Tuesday, 11 June 2013

Hardware Heartbreak

Speaking to people is the easy part.  Getting the mobile devices, laptop, digital recorder, camera, and 3G modem to cooperate-- that's the circus of modern fieldwork.

Everyone, research participants that is, seems delighted to take a short break from their workday and find out what I'm up to.... balancing my laptop with a Nollywood-style video playing, repositioning the set-up on a plastic chair to find the sweet spot for the 3G modem, trying to nonchalantly hold the digital voice recorder so that participants forget I'm recording (which means I sometimes forget myself and cover the mic with my hand), and pausing from pen and paper note-taking to pass a mobile phone where they fill out a brief survey about the video they've watched.  It's the first time many of them have used a touch screen, so I crouch and lean over their shoulder squinting in the lunchtime sun. (Here at the equator, the optimal time to use any device outside.)  I am conducting an experiment, which I'm told is very risky for a thesis methodology in the social sciences.  With five devices in this scheme, the chances of suffering 'technical difficulties' are terribly high.  Not to mention the chances of me just dropping one of them in the dirt.  The experiment is simple; the hardware is the challenge.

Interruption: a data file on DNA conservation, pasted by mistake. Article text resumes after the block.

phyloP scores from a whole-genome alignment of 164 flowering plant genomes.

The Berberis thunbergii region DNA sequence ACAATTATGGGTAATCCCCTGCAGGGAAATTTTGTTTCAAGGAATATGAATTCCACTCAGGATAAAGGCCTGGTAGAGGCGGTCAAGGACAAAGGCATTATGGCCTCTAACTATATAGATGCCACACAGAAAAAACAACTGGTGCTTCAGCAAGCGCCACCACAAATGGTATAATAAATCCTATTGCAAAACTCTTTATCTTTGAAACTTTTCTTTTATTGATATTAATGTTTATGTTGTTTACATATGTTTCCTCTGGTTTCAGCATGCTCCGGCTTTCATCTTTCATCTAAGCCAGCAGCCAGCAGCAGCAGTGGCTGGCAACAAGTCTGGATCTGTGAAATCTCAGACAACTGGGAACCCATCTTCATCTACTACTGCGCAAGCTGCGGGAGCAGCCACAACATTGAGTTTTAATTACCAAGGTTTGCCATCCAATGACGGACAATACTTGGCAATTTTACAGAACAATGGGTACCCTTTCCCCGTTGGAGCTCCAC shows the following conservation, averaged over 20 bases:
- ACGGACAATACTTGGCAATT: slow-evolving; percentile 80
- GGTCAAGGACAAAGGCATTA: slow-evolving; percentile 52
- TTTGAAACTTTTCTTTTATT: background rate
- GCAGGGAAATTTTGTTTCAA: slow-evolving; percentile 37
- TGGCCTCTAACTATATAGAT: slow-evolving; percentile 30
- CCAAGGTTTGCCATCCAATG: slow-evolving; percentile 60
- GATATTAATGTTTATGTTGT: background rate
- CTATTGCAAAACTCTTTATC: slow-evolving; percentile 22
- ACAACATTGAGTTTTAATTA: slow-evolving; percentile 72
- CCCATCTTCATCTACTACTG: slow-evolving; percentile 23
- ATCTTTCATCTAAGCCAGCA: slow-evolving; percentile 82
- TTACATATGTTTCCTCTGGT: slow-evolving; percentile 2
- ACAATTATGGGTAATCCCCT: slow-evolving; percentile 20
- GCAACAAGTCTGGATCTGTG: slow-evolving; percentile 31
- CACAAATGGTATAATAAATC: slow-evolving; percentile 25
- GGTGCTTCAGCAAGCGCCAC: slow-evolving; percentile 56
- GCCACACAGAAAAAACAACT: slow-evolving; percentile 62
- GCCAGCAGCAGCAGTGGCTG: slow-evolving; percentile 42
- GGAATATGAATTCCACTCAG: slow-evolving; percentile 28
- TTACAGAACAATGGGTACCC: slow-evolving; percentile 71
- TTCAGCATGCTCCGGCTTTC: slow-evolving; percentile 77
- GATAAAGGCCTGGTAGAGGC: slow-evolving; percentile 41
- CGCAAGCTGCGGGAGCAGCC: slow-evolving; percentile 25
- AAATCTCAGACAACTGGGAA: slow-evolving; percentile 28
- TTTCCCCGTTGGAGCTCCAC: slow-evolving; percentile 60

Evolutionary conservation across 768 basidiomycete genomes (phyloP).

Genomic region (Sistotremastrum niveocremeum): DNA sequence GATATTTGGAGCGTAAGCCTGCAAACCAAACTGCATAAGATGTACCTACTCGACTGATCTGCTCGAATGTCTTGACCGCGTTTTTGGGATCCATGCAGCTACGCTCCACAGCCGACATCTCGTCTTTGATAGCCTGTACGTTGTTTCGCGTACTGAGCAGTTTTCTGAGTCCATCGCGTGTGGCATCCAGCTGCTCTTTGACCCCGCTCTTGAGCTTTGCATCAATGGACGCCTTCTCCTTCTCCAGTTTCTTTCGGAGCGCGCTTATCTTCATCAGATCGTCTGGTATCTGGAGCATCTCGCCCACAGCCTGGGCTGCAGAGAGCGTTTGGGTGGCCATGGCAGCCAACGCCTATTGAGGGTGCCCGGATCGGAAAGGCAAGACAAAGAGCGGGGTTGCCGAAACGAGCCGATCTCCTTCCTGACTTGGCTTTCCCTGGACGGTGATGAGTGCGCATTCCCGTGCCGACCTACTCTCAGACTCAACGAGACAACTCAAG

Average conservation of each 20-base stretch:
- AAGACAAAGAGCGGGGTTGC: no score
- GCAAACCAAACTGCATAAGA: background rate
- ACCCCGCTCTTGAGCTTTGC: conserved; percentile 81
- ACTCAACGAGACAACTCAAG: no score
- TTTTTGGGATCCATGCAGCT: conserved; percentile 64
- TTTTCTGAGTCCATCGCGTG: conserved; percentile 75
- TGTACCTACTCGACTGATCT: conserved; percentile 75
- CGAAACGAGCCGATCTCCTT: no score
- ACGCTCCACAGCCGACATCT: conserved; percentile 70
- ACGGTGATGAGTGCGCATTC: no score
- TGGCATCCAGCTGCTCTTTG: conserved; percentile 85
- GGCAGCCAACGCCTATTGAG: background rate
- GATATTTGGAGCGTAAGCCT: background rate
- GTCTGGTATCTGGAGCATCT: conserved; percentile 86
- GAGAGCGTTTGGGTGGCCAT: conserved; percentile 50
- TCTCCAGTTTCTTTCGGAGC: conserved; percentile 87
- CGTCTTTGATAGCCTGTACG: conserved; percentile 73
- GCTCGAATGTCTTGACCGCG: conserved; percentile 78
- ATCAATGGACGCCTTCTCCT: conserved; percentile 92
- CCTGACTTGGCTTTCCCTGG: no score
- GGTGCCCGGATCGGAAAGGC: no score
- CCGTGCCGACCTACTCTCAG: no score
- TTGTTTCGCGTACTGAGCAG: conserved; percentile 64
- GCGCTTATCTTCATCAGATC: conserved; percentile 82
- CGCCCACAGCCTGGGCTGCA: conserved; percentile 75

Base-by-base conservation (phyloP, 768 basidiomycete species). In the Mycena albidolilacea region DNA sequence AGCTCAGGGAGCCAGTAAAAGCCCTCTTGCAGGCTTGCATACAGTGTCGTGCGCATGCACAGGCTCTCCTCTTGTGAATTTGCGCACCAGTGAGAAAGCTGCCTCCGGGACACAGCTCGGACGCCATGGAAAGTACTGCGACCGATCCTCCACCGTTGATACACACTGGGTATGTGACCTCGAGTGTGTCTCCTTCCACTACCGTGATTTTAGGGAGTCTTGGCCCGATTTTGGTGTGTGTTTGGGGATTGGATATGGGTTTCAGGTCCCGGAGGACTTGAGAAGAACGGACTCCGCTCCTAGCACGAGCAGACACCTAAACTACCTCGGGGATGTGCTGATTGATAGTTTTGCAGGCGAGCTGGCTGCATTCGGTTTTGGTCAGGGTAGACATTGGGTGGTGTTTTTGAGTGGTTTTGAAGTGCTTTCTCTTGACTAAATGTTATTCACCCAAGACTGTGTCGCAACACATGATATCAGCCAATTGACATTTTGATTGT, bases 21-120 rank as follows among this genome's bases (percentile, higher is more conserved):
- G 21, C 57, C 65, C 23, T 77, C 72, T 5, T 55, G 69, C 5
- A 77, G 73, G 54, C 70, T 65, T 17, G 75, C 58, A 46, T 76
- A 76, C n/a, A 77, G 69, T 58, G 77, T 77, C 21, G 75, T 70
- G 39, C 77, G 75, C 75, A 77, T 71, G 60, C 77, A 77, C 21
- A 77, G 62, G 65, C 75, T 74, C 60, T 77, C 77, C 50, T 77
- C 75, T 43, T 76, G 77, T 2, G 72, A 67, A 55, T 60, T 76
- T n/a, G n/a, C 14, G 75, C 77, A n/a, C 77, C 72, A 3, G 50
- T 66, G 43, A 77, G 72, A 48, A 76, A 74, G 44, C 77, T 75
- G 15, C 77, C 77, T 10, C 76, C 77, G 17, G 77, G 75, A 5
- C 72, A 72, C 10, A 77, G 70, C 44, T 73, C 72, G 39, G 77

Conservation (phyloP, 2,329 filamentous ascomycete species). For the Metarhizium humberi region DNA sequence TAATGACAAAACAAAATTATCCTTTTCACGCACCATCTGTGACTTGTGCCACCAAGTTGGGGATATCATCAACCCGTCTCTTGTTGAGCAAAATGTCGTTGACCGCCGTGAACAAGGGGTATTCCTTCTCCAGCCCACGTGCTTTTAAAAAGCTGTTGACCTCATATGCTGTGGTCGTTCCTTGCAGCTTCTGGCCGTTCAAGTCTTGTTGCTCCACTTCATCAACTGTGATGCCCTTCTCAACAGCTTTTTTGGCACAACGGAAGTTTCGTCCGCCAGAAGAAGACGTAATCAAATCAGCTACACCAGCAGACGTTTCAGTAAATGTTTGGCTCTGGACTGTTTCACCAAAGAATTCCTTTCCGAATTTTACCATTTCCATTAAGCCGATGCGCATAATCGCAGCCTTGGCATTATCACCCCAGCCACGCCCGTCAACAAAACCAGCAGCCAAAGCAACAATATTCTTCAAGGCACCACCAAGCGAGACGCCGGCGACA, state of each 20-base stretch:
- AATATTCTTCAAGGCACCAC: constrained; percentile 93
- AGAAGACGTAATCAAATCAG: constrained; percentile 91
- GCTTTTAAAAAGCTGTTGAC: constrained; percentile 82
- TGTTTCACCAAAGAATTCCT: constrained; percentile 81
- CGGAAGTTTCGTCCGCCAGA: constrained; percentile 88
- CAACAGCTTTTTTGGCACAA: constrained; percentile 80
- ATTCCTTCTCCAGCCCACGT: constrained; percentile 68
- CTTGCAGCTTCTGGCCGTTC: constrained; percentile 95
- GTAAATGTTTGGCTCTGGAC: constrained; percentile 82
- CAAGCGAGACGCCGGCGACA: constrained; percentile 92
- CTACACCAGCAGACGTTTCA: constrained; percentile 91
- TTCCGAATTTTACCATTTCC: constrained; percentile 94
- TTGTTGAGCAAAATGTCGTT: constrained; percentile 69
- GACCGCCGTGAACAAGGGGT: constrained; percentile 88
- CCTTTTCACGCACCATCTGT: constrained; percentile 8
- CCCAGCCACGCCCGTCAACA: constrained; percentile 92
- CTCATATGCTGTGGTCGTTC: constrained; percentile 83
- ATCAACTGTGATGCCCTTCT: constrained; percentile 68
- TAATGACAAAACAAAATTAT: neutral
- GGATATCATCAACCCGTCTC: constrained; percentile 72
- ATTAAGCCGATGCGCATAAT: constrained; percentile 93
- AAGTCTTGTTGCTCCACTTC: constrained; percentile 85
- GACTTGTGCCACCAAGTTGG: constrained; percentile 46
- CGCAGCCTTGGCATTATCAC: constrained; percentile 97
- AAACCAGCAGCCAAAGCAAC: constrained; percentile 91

The who
the what
the how of it all.

Ideally, my participants are individuals who are engaged in their community in such a way that they might want to gather information or make reports to address a problem, take action, or make a policy.  The kind of people who might use these mobile applications in the future.  This could include ngo staff, social workers, local government staff, community development project members, and ICT students.  In addition, they are bi-lingual in English and Acholi (although they may speak other languages), but they have not spent more than 6 months outside of Uganda which may contribute to acculturation.  Age was not a primary consideration, but an effort was made to speak with an equal number of men and women.

It's quick and painless.
I show a one-minute video, then ask people to tell me what they've seen.  First, in Acholi, then through a series of questions on a mobile device (also in Acholi), and finally a third time in English.  I chose the video to approximate a scene of conflict because I am interested in how software applications can ultimately be adapted as a tool in conflict resolution.  The video is not particularly violent, but it shows a scuffle on a crowded street involving many people.  It is unclear to the viewer why the fight started, and this ambiguity means s/he must draw on schema, past experience, intuition to understand what has transpired. (This connects to my previous post about narrative structure and cultural variations in interpreting narratives surrounding events.)